The Water Tunnels BDCP is another effort by the same Governor and others to develop the old peripheral canal project that was defeated by a referendum vote by a margin of about 2 to 1 in June 1982. The Water Tunnels are identified as Alternative 4, DWR’s Preferred Alternative. (BDCP Draft EIR/EIS, 3-3). The Water Tunnels are one of, if not the most, controversial proposed public works projects in California history.

Recent Website Change Regarding Posting of Comments

The initial Friends of the River comment letter was submitted to the National Marine Fisheries Service (NMFS) as instructed by the BDCP website on January 14, 2014. Receipt was confirmed by reply email from NMFS that same date also advising that “Additional information can be found at   .”  What can be found on the BDCP website are the 40,000 pages of the consultant prepared Plan and EIR/EIS documents which the federal Bureau of Reclamation, NMFS and United States Fish and Wildlife Service (USFWS),  have previously called  “advocacy” and/or “biased” documents for the BDCP Water Tunnels project. (Federal Agency Release, Bureau of Reclamation Comments p.1; NMFS Comments p.2): USFWS Comments p.1, July 18, 2013). 

            What cannot be found on the BDCP website is the January 14, 2014 Friends of the River initial comment letter explaining among other things that the Water Tunnels project “is not a permissible project under the Endangered Species Act (ESA) because it would adversely modify designated critical habitat for at least five Endangered and Threatened fish species.” (p.1). What also cannot be found on the BDCP website is the December 19, 2013 Environmental Water Caucus (EWC) (a coalition of more than 30 public interest organizations) letter requesting that the public review and comment period be extended from April 14, 2014 to August 15, 2014. The EWC letter explains that “there are 40,214 actual pages of the released documents” and that “these documents represent 20% more pages than the 32 volumes of the last printed edition of the Encyclopedia Britannica.”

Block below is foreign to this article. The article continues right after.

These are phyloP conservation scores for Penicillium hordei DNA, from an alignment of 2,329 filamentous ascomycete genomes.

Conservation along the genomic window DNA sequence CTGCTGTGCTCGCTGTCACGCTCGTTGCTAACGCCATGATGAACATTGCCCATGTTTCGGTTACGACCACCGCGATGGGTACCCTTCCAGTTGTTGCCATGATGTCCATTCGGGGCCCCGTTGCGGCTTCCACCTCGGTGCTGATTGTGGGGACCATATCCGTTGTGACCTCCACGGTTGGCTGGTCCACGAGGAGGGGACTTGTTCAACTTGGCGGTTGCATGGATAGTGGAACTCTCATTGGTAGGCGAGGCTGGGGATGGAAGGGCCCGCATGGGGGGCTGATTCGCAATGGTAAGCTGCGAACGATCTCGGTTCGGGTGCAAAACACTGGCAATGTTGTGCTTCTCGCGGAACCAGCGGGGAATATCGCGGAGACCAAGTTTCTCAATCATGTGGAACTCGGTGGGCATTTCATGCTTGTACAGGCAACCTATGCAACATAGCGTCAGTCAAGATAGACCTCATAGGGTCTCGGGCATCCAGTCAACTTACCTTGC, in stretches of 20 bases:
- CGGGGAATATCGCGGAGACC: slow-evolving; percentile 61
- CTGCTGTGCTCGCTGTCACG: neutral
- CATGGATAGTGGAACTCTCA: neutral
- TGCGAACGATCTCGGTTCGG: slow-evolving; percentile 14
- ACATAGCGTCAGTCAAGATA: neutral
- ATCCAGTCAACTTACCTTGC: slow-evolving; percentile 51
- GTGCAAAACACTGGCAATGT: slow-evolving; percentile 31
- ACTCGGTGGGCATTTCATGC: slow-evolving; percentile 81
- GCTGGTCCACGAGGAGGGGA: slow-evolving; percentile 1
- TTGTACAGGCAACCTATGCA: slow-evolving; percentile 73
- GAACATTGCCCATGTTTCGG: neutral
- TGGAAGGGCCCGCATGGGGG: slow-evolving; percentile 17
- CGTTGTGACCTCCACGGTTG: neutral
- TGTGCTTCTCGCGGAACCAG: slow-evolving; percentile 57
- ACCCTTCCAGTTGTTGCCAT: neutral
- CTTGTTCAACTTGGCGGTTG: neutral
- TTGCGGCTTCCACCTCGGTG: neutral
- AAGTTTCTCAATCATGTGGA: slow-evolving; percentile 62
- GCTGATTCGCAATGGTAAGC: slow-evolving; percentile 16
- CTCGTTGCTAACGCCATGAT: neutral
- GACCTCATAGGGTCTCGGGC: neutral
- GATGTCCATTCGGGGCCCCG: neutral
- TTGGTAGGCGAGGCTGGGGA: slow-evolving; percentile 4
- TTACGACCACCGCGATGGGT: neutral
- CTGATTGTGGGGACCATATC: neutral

To explain the change in policy regarding posting of correspondence on the BDCP website, the following language now appears under “Correspondence”:  “In order to maintain the integrity of the formal public review period, incoming correspondence will not be available via the website beginning December 13, 2013 to the close of the public comment period April 14, 2014.” (See , emphasis added.)